It is another object of the present invention to provide a footwear with integral bubble generator which is easy to clean and to maintain. Design features allowing this object to be accomplished include a bubble generator reservoir communicating with the outside through a fill aperture sealed by an easily removable fill aperture cover. Benefits associated with the accomplishment of this object include the ability to quickly and easily empty bubble solution out of the bubble generator reservoir when bubbles are not desired, as well as the hygiene benefits associated with the ability to easily rinse bubble solution out of the bubble generator reservoir.

It is still another object of this invention to provide a footwear with integral bubble generator which is part of the footwear itself. Design features enabling the accomplishment of this object include a bubble generator which is built into the outsole or heel of the footwear. An advantage associated with the realization of this object is a neat and aesthetically pleasing installation.

It is yet another object of this invention to provide a footwear with integral bubble generator which is inexpensive to manufacture and sell. Design features allowing this object to be achieved include the use of components made of readily available materials. Benefits associated with reaching this objective include reduced cost, and hence increased availability.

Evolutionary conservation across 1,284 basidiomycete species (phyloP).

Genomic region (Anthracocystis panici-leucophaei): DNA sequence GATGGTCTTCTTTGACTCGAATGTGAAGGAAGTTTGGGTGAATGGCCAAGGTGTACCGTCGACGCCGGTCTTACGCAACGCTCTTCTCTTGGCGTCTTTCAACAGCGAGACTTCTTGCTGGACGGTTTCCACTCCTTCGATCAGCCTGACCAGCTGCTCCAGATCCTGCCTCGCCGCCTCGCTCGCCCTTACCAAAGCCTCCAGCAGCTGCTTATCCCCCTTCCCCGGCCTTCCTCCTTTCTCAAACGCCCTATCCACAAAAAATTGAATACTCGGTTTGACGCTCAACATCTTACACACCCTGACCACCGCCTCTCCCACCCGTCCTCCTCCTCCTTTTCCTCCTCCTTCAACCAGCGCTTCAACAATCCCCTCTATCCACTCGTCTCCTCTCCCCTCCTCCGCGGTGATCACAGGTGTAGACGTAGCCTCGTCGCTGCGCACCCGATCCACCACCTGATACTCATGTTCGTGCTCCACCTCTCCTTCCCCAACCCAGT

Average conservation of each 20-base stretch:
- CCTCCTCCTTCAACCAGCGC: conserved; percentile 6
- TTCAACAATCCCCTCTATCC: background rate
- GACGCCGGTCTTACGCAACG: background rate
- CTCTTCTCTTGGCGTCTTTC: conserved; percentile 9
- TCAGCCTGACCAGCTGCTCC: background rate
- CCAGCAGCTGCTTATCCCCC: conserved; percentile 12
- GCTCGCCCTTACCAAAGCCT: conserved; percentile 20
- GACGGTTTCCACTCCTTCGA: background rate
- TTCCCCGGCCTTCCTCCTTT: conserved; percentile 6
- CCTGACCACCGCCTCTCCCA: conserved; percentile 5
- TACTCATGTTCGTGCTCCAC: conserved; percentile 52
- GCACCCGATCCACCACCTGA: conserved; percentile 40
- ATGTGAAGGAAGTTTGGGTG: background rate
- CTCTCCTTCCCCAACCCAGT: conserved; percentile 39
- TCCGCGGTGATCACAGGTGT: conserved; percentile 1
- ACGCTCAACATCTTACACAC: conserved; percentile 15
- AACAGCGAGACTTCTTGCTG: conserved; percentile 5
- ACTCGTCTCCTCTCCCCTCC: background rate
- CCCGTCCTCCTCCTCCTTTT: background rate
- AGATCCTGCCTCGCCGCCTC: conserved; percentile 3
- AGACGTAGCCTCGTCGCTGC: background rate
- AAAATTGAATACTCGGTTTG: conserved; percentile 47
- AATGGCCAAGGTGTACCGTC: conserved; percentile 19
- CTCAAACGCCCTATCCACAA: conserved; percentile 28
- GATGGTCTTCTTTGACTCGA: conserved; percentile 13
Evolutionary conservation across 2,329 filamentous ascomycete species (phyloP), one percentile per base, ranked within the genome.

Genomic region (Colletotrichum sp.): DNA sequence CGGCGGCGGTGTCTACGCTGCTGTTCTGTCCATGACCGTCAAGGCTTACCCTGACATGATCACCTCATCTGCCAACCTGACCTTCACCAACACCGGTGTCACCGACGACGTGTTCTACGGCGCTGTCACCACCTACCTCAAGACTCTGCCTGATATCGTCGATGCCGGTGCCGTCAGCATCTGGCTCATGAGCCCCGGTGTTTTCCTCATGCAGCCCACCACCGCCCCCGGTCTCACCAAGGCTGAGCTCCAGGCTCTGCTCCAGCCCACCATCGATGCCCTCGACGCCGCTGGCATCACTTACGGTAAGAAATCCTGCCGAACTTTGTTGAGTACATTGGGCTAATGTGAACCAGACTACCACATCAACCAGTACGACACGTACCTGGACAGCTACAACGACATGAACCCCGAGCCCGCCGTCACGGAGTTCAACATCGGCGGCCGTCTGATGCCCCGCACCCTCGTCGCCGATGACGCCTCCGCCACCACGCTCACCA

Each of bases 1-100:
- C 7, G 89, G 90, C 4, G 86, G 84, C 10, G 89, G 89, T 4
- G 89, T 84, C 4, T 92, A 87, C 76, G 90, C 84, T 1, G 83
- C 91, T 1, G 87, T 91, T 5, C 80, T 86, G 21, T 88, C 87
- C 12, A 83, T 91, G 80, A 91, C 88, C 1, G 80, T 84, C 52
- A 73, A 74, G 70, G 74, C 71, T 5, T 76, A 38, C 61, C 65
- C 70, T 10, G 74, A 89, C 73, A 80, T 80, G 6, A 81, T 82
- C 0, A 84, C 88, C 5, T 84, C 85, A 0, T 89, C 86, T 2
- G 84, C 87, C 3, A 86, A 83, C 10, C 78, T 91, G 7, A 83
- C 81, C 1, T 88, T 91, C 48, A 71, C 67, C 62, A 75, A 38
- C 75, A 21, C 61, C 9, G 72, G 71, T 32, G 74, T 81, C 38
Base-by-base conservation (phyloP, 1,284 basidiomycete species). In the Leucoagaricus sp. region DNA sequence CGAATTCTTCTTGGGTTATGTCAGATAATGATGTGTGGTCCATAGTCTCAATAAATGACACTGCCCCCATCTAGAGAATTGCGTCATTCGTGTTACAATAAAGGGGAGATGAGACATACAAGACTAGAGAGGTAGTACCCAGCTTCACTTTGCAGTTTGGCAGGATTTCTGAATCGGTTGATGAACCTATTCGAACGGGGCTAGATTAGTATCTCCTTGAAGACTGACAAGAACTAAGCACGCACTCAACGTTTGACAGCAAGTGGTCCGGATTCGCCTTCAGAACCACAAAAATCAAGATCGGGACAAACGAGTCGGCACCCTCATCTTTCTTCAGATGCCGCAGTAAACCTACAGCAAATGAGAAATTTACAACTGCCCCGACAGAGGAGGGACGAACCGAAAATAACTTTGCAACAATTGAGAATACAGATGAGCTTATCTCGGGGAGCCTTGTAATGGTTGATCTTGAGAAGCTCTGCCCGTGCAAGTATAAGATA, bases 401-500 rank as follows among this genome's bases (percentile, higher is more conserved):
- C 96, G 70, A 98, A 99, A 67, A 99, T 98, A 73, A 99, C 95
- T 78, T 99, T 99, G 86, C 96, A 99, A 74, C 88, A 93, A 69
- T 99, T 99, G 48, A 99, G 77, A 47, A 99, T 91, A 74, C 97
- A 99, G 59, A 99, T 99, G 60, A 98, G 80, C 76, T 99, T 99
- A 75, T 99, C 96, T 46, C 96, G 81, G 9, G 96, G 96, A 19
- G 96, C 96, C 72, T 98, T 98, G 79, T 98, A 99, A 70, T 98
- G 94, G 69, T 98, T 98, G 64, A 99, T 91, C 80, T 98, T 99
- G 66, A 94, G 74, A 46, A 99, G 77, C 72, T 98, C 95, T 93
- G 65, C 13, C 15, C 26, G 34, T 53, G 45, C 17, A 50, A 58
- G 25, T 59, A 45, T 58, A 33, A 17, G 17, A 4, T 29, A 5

BRIEF DESCRIPTION OF THE DRAWINGS

The invention, together with the other objects, features, aspects and advantages thereof will be more clearly understood from the following in conjunction with the accompanying drawings.

Two sheets of drawings are provided. Sheet one contains FIG. 1. Sheet two contains FIGS. 2, 3 and 4.

FIG. 1 is a side isometric view of a footwear with integral bubble generator.

FIG. 2 is a side cross-sectional view of a bubble generator in the fully expanded configuration.

FIG. 3 is a side cross-sectional view of a bubble generator during the compression step, emitting bubbles.

FIG. 4 is a side cross-sectional view of a bubble generator after the compression step, ready to expand again.

DETAILED DESCRIPTION OF THE PREFERRED EMBODIMENT

FIG. 1 is a side isometric view of footwear with integral bubble generator 2. Footwear with integral bubble generator 2 comprises footwear 4 having footwear insole 8 and footwear heel 5. Bubble generator 6 is disposed beneath footwear insole 8, so that bubble generator 6 is compressed when a wearer of footwear 4 puts his weight on footwear insole 8.